Think through your marketing calendar, your seasonal efforts, your evergreen strategies, your test initiatives, your targeting tactics, your funding sources, your objectives, your campaigns, your sub-campaigns, your geos – if these dimensions aren’t available in your marketing data, you’ll probably wish they were in the future. And if they already are available in your data, you can thank your previous self or the excellent marketers that preceded you.

For our purposes, structured information consists of two parts: (1) where a particular piece of information lives, and (2) how a particular piece of information is named.

When you launch a new campaign in Facebook or AdWords, you may consider capturing the marketing event, the targeting type, and a specific product that you’re promoting in the campaign name. If these fields of information consistently show up in the same places – say, as a text string with the format [event]-[targeting type]-[product] – they can be parsed into their respective dimensions with a single operation. Of course, this is a very simple example, and experienced digital marketers know that a particular piece of media may be associated with several categorizations. With this in mind, it’s important to put some forethought into these entries and make sure that they adequately reflect the structure of your marketing.

With everything in its rightful place, it’s important that the information in said places shows up in predictable ways. In general, marketing teams should be prescriptive about how everything is to be named. Without hard rules in place, we tend to take liberties and name things to suit our individual preferences, leading to a data set that shows ‘july4promo,’ ‘4july,’ ‘4jul2018,’ and five other variations for the same marketing event. Looking at this data, we can tell we’re looking at something related to the independence of this great nation, but our analytical tools will interpret this as eight unique categories and we’ll have extra work to do to normalize this field.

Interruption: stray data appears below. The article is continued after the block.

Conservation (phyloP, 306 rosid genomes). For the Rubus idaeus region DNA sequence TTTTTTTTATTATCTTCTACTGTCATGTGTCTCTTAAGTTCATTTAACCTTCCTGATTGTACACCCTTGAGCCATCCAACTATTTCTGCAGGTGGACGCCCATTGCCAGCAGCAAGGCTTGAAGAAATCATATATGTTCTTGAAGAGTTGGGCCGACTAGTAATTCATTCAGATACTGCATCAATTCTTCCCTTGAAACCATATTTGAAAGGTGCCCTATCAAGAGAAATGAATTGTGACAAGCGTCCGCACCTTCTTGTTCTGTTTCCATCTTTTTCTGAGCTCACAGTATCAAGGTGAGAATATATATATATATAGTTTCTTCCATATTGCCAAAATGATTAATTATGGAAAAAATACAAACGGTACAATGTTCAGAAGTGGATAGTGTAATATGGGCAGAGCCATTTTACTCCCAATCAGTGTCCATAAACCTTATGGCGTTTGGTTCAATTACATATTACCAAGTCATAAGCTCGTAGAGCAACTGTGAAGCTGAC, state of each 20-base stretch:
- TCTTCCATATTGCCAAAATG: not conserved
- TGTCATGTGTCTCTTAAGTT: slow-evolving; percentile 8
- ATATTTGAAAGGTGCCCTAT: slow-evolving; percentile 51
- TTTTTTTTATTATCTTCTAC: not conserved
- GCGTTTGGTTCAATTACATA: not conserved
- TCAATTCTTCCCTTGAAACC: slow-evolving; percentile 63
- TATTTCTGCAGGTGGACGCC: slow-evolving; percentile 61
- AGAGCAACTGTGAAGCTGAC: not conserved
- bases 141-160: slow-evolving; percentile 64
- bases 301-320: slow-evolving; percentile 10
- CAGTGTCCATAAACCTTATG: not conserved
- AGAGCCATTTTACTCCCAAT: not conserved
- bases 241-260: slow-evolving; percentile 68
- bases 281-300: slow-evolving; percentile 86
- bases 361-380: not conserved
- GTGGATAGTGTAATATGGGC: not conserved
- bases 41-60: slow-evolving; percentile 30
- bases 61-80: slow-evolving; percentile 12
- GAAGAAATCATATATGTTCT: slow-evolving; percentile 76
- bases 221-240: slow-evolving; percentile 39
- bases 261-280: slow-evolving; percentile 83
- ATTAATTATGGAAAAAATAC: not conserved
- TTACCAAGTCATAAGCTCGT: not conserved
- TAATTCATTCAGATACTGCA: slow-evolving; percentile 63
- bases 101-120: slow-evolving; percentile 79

With the continuous evolution of digital advertising platforms, it benefits marketing teams to appoint channel specialists – one consequence of this is that specialists often operate in silos – your social team likely speaks a much different language than your search team, even though their respective efforts ‘bubble up’ to common initiatives and marketing goals. To the extent that it makes sense, a good naming structure allows fluid analysis of common fields across channels.

Good naming structure is often compromised by unanticipated exceptions. For example, a small percentage of your media may have a geographic targeting component while the remaining majority does not. In this scenario, a common mistake is to only include a placeholder for geo in the naming of media where geo is relevant, effectively creating a unique structure just for geo campaigns. This isn’t the end of the world by any means, but for every unique structure that exists throughout your naming, additional rules need to be written or manually executed to make your data cooperate.

Alternatively, your data processing efforts can be greatly simplified by having ‘dummy’ placeholders for all components of your marketing structure even if they’re not always relevant to the media at hand. For cases like this, we’ll often use ‘NA’ or a similar tag to designate an unused field while maintaining the correct structure of information.

The phrase ‘tribal knowledge’ is used to describe operative knowledge that is required to maintain an existing system but is not documented in any useful form. Many marketers inadvertently find their data practices tethered together by tribal knowledge. Not only is this dangerous for risk of turnover, it’s also extremely inefficient when involving new team members. Information systems are complex, and that complexity is almost always taken for granted by their tribal knowledge owners. All of this is to say that even the most robust naming structure should be thoroughly documented.

It’s a good day when the data engineer I work with tells me that a new data source he’s been working on is ready for analysis. That good day quickly becomes a bad day when I spend time with the data and find that the results are invalid due to inconsistent naming practices. Sometimes it’s as simple as a misused space or an extra character, other times it’s as severe as a certain category showing up in the wrong dimension.

In any case, these entry errors need to be accommodated (or eliminated) to get to a valid results set – often on a case by case basis. With better controls at data entry or even just a quality assurance step at campaign launch, inconsistent naming and the cleanup it necessitates can be minimized.

The structure of your marketing efforts will continue to evolve. As such, new categorization schemes will continue to emerge and previous ones will lose their utility over time. When naming structure exceptions arise, it’s often a signal that it’s time to revisit your naming structure and make updates. Comprehensive platform coverage (see step (3)) and thorough documentation (see step (5)) minimize friction when rolling out new naming rules, so your marketing team can stay focused on hitting their targets.

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Dirty data is expensive but with some up-front planning and adherence to the plan, the expense can be greatly reduced. The best way to deal with dirty data is by preventing it altogether. Only you can prevent dirty data.


Posted by Bryant Schmitz